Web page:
MARINERS 69, TUCKERS 52
A chance to see the difference between the top two girls basketball teams in Suffolk County League VII presented itself Tuesday night when first-place Southampton played second-place Mattituck. So, what exactly was the difference?
Paris Hodges brought her career scoring total to 998 points by striking for 25 points in Southampton’s 69-52 win at Mattituck High School. The result clinched a playoff berth for the defending Long Island Class B champion Mariners (8-3, 6-0) for the fourth year in a row.
The game also gave Mattituck (7-5, 4-2) an idea of what it needs to work on for when the two teams play again on Feb. 8 in Southampton, the final regular-season game for both teams. Plus, should Mattituck join Southampton in the playoffs, it is possible the teams could meet yet a third time with a whole lot more at stake.
For one thing, Mattituck has to cut down on the turnovers (the Tuckers had 25 of them on Tuesday) and not miss layups and easy putbacks like it did in the first half. That sort of stuff can come back to haunt a team.
“You have to be perfect to beat a team like that,” said Mattituck coach Steve Van Dood. He added: “We did all the things we needed to do. Unfortunately, we couldn’t make the layups. If you make the layups, that’s a different game.”
By the next time the teams face each other, Southampton should have two 1,000-point scorers on the court, with Hodges on the verge of the milestone. Kesi Goree, who became the fourth Southampton girl to score 1,000 points in the team’s previous game against Bishop McGann-Mercy, went to work on her next thousand on Tuesday. Goree totaled 11 points, 10 rebounds, 3 assists, 3 steals and 3 blocks before fouling out with 6 minutes 6 seconds left in the fourth quarter.
Others made significant contributions for Southampton as well. Cassidy Guida knocked down four 3-point shots and had 14 points. Noel Hodges, who is Paris’ sister, registered 12 points and 7 assists.
A hefty chunk of Mattituck’s offense came from Shannon Dwyer, the junior who provided the Tuckers with a career-high 24 points in addition to 9 rebounds, 3 assists and 1 steal. Dwyer, who said she played loose, also drew three fouls by Goree.
“She did a good job,” Van Dood said. “She’s not afraid to drive, and that’s what we need to do against a team like that. When you drive, things happen.”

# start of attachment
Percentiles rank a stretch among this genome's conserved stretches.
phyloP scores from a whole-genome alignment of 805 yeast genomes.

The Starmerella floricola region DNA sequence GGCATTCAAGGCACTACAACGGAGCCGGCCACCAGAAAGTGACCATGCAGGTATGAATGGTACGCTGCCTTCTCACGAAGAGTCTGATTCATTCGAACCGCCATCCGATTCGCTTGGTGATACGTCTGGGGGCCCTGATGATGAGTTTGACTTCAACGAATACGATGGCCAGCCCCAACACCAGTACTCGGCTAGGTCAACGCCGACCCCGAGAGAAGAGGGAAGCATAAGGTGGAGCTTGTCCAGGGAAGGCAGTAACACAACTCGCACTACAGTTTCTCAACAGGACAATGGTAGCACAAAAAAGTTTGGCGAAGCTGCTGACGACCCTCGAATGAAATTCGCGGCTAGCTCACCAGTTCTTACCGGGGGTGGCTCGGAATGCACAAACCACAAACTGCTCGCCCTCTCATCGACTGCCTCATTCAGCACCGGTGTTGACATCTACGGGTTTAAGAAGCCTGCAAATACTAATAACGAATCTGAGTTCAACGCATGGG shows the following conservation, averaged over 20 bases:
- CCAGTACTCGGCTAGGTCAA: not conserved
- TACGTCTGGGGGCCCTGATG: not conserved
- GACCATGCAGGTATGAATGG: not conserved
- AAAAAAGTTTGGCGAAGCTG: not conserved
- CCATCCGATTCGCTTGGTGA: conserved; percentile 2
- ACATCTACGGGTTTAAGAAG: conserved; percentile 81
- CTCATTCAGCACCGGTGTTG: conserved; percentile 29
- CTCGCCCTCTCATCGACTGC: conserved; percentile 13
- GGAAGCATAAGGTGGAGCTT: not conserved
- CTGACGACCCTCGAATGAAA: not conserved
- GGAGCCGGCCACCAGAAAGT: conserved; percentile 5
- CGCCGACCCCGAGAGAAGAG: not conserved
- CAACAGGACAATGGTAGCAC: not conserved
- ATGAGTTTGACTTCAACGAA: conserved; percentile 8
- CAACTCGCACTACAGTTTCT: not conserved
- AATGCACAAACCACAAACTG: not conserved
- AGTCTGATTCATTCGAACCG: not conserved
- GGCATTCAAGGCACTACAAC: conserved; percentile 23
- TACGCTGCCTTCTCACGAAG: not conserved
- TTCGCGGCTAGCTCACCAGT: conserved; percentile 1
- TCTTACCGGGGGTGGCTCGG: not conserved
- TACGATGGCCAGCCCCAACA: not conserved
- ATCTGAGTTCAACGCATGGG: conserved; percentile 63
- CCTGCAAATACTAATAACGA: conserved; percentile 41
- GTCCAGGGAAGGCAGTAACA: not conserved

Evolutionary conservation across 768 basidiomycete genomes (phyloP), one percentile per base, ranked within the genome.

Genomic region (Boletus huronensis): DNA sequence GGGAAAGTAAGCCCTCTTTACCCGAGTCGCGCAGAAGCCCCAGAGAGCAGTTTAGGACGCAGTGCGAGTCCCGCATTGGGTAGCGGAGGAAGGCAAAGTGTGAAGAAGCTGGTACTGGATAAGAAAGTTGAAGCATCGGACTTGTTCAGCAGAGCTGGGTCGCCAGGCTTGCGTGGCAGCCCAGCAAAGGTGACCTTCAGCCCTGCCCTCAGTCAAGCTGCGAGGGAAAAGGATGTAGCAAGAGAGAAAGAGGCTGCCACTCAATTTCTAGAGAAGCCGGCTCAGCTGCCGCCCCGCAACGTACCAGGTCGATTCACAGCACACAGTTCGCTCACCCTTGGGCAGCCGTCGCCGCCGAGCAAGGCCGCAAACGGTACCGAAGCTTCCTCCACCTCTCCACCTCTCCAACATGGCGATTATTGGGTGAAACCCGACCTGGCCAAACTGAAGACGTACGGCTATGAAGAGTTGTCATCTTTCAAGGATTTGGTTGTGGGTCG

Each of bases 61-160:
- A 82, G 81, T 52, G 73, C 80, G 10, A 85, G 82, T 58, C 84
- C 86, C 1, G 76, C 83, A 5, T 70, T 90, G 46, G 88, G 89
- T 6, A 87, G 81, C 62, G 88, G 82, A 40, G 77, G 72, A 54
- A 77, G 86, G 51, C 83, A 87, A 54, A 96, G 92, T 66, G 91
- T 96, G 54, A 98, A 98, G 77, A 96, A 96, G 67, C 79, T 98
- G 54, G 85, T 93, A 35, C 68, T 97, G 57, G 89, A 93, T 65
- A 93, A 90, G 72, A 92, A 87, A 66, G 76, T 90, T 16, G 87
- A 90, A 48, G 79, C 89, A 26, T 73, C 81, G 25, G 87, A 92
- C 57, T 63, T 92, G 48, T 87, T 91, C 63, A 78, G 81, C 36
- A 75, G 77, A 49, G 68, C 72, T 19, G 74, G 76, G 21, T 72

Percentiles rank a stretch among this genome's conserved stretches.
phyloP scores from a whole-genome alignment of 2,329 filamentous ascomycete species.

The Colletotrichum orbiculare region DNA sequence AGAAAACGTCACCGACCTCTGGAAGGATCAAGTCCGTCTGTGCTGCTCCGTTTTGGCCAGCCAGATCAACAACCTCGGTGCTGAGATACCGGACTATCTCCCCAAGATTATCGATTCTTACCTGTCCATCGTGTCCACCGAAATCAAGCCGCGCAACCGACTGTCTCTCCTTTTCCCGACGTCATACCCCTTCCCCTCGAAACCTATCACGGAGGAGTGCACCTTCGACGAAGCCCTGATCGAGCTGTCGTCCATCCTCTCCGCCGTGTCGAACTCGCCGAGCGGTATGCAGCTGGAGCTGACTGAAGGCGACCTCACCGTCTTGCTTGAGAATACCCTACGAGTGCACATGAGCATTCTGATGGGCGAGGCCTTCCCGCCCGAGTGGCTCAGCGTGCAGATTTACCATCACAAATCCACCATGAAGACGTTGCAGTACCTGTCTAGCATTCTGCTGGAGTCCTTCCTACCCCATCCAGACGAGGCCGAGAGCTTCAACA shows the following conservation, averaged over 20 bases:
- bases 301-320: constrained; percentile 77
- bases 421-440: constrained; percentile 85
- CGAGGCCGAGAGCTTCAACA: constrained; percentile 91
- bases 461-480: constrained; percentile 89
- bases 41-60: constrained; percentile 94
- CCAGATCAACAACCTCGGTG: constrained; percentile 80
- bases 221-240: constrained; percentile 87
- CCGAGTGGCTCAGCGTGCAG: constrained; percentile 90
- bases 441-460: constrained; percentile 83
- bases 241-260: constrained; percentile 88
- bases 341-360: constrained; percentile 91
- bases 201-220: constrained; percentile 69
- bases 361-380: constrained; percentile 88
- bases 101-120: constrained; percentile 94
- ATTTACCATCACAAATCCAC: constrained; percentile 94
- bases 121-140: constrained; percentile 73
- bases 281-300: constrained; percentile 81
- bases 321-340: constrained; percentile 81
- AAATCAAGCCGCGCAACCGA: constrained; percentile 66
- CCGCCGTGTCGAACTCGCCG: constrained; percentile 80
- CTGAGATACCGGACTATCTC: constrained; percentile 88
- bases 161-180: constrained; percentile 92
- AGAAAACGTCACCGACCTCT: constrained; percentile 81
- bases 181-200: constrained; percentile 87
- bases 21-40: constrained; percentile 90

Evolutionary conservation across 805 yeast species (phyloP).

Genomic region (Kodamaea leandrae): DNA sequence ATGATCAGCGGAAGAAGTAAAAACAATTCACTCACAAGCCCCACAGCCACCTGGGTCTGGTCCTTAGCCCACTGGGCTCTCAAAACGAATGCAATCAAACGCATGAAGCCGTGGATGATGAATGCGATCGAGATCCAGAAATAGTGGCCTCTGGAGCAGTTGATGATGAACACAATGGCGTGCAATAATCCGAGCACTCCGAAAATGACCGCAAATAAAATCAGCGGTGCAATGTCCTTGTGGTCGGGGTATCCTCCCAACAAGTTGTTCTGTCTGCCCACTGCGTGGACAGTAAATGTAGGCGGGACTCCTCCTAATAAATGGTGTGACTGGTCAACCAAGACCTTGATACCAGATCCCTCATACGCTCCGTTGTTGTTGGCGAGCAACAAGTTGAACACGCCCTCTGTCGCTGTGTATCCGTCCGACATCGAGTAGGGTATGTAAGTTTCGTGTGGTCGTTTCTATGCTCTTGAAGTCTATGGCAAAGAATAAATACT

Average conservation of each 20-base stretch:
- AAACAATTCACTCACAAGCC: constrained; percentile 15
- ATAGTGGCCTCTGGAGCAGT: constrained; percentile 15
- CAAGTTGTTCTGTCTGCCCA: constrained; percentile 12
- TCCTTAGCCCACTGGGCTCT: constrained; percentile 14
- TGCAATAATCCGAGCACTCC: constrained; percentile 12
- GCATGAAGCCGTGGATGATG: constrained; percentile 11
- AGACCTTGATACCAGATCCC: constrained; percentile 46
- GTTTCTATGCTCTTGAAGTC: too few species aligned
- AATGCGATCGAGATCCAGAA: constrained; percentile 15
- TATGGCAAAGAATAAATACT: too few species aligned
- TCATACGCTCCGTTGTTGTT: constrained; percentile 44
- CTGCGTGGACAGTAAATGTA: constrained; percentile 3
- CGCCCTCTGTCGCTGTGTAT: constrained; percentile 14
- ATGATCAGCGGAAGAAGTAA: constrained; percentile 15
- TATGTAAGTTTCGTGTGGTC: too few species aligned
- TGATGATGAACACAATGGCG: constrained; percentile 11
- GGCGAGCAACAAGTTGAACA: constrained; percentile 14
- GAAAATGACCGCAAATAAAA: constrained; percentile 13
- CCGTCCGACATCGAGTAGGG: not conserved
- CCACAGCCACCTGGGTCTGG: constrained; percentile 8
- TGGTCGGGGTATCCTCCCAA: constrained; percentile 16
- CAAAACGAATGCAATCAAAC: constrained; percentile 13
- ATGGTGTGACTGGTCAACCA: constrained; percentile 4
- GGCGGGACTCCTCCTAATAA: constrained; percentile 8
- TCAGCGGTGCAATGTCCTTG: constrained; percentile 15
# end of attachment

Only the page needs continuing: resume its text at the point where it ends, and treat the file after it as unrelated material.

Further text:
Allie Wilcenski supplied Mattituck with 10 points and 12 rebounds.
Aided by a 15-2 run, Southampton stormed out to a 25-10 lead before later stretching its advantage to as many as 23 points after consecutive 3-point shots by Sydney Katz and Guida made it 49-26 about midway through the third quarter.
But Mattituck gradually inched back closer and closer. The Tuckers used a 16-7 spurt to slice Southampton’s lead down to 8 points at 59-51.
“That was nice,” said Dwyer.
It didn’t last long, though. The Mariners scored 10 of the game’s final 11 points to wrap it up, with back-to-back treys by Guida and Paris Hodges helping to nail things shut. Dwyer called them 3-pointers “on demand.”
Southampton is a tough team to defend. It has an inside game and it has an outside game. Both are effective.
“We have a lot of dimensions,” said Goree.
But Southampton coach Rich Wingfield believes the key to his team is what it does when it doesn’t have the ball. “Defense is our bread and butter,” he said. “Once you stop [playing defense], momentum changes uniforms.”
With seven seniors, Southampton is a team that is built to win. Making a comparison to last season’s team, which wasn’t too shabby, Goree said: “We just got better. Last year we were great. Everybody worked hard over the summer. A lot of our girls played AAU over the summer. So, it was just like we were at a good level, and now we’re just like 10 times better.”
That has to be a sobering thought for Mattituck and the rest of Southampton’s opponents.